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A Journey from Oppression to the Cosmos: The Remarkable Story of the Scientist who Transformed Space Travel

 A new archive will be released in recognition of Ben Abeles’ incredible journey. Ben Abeles had a remarkable impact on the scientific community. 

He made a significant contribution to the development of alloys that were necessary components of the radioisotope generators that drove American robot space probes to other planets.

Ben Abeles: From Refugee to Space Pioneer

The wonders of the solar system, such as the cold moons of Jupiter and the ancient river beds of Mars, were then made known by NASA.

One of the systems is still operational, powering the Perseverance robot rover as it currently trudges across the surface of the planet.

Although a bright scientist, Abeles had a bleak beginning to live. He traveled from Prague to Britain as a child refugee as part of the Kindertransport, a rescue operation that assisted some 10,000 kids in leaving Nazi-occupied Europe and settling in London.

The University of Southampton will release an archive of records and images next week to commemorate Abeles’ extraordinary journey from escaping Hitler to visiting alien worlds.

There will be items like the tag that was around his neck when he boarded the Kindertransport, the Stuart Ballantine medal that the US Franklin Institute awarded him in 1979 for his work on powering space probes, and a note that he sent home to his parents in 1941 to let them know that he was healthy. performing kitchen work.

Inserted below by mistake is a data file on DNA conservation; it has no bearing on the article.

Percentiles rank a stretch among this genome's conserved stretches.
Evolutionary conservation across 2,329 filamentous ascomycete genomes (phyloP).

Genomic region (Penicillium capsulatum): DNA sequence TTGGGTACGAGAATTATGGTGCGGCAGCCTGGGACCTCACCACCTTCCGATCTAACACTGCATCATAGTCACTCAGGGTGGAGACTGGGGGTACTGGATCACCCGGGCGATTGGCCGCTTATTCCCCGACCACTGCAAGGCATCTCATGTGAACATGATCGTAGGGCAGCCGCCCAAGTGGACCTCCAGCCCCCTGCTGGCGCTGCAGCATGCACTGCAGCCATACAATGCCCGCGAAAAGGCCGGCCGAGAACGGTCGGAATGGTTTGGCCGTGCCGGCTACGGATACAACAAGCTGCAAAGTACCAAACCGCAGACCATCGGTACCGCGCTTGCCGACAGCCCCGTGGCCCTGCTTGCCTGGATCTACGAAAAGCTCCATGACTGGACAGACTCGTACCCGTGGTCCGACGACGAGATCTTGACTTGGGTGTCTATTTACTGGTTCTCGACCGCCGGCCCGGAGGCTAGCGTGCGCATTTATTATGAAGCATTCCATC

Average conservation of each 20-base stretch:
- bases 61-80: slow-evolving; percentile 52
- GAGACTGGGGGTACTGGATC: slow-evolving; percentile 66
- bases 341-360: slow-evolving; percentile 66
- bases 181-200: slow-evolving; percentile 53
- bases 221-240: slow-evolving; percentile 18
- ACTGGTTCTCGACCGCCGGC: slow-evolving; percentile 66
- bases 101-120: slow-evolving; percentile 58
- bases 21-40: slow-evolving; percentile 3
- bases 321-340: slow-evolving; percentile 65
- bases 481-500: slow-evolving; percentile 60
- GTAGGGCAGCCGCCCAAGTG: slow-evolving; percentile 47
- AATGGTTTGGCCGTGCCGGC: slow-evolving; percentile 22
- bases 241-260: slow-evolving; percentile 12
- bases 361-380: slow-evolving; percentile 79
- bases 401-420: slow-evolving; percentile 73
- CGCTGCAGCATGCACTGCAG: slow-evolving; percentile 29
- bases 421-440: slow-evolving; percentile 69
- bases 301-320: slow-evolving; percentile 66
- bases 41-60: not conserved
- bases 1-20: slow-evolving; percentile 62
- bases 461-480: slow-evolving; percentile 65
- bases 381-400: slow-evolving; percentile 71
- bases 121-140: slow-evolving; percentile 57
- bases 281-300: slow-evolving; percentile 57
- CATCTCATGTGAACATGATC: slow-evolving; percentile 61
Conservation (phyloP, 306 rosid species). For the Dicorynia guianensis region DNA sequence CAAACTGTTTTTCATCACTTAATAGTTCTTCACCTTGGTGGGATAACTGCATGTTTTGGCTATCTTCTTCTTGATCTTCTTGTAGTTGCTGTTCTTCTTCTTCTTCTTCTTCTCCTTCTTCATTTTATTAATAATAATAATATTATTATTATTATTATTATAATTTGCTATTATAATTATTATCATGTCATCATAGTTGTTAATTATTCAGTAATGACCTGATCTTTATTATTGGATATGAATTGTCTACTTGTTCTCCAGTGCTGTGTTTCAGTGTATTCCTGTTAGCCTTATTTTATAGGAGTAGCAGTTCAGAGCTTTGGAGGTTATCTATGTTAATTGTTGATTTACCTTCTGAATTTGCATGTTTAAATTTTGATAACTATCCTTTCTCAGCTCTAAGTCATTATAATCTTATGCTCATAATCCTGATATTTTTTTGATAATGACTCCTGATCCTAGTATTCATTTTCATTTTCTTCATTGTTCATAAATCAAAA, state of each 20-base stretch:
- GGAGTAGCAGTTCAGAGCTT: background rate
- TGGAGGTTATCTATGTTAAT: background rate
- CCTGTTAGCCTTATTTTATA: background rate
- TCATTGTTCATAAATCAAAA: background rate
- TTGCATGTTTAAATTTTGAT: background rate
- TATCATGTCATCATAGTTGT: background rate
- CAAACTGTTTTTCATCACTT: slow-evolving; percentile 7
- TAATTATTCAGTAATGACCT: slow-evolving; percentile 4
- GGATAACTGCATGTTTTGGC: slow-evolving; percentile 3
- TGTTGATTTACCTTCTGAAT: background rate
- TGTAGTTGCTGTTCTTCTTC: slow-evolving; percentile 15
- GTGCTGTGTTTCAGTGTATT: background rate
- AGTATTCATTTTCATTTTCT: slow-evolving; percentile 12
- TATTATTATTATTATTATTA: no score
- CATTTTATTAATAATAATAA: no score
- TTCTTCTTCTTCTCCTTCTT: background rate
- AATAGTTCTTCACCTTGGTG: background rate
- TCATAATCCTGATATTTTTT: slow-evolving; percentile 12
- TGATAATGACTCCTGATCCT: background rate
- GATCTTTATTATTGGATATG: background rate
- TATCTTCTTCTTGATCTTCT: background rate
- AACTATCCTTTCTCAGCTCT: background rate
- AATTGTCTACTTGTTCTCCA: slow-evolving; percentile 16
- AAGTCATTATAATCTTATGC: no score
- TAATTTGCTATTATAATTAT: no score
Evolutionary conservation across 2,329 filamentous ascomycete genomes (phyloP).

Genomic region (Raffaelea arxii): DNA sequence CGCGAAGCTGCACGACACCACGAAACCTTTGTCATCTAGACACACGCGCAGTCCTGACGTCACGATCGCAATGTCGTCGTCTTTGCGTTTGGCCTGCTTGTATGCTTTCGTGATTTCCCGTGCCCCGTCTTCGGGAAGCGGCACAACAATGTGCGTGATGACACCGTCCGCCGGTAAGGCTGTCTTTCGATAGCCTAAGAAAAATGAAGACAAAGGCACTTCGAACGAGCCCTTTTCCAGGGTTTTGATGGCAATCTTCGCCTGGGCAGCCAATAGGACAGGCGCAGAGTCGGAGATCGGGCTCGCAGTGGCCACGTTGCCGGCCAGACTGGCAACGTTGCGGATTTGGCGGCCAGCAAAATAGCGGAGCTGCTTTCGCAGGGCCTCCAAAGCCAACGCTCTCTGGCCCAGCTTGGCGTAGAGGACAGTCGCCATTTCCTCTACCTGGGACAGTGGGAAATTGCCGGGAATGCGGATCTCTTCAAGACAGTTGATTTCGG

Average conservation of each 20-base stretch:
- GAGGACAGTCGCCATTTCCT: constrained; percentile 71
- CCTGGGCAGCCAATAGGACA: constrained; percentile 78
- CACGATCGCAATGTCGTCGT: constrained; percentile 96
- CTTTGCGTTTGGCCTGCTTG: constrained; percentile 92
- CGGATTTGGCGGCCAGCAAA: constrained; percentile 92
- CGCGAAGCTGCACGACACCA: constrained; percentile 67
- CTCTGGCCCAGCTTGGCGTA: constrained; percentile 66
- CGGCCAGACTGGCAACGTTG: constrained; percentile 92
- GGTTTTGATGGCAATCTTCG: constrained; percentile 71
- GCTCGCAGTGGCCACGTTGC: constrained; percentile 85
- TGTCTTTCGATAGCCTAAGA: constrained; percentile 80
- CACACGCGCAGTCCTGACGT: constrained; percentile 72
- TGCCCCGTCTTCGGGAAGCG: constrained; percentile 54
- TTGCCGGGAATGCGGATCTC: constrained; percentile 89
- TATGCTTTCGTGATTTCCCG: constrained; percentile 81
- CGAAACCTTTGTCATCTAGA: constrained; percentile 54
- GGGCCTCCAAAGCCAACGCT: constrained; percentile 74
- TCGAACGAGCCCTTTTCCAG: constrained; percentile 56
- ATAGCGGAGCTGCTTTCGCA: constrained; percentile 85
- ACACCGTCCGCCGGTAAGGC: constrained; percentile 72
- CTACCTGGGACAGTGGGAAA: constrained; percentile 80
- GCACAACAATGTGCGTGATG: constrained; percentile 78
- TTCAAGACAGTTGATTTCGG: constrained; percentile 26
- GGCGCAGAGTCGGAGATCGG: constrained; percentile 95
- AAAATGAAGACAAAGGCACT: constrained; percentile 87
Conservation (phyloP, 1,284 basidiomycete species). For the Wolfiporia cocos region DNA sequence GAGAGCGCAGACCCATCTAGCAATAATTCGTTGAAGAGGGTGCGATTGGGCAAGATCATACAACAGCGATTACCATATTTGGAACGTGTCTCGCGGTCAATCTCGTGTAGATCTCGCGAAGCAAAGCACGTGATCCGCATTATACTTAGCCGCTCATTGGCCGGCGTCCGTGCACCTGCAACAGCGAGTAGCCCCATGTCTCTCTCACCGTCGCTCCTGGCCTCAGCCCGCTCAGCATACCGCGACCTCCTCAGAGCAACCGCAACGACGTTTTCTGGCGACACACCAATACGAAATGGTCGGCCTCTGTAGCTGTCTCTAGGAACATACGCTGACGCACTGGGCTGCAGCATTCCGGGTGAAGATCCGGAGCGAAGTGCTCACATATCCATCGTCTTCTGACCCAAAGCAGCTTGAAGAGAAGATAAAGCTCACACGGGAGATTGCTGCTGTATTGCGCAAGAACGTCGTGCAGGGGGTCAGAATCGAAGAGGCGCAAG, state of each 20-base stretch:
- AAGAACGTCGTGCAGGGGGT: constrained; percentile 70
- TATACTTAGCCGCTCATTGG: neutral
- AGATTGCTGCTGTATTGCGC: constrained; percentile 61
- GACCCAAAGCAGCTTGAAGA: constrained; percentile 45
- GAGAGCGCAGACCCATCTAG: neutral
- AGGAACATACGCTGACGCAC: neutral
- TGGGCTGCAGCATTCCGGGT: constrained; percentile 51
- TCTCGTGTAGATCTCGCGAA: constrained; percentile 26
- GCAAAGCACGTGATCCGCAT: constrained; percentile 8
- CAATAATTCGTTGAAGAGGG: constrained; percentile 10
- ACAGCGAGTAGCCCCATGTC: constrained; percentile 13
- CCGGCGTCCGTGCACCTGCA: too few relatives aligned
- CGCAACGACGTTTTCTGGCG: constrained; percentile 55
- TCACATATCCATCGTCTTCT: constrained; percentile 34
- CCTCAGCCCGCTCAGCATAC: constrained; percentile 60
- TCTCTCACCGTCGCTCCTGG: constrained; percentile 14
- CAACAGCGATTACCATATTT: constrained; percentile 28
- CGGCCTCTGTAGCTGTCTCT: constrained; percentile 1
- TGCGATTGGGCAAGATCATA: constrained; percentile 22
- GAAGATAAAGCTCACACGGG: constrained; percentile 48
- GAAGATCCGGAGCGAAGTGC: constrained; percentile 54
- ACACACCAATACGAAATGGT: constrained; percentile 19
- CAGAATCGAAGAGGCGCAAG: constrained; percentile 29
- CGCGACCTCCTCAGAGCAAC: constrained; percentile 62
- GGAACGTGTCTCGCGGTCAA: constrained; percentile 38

Abeles returned to what was then Czechoslovakia after the war to look for his parents and older sister, but he soon learned that they had perished at the Polish concentration camp of Trawniki.

Prior to moving to Israel and subsequently New Jersey in 1956, where he worked as a physicist for 53 years, he went on to complete his undergraduate studies in Prague.

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Scientist’s Extraordinary Journeys to Remote Frontiers

A new archive will be released in recognition of Ben Abeles’ incredible journey.
Ben Abeles had a remarkable impact on the scientific community.

Another scientist, meanwhile, reveals the WILDEST encounters she’s had when visiting the most isolated locations.

This scientist has been to some of the most isolated locations on the earth in an effort to understand more about climate change.

Ulyana Horodyskyj Pena, 37, has now shared some of the wildest locations she has been to with, from the cold coast of Antarctica to a remote peninsula in the Russian Far East.

The explorer from Colorado who teaches climate change at the University of Colorado Boulder and has previously worked with NASA says it takes a lot of planning to visit remote locations, and having a satellite communication device is another important safety measure.

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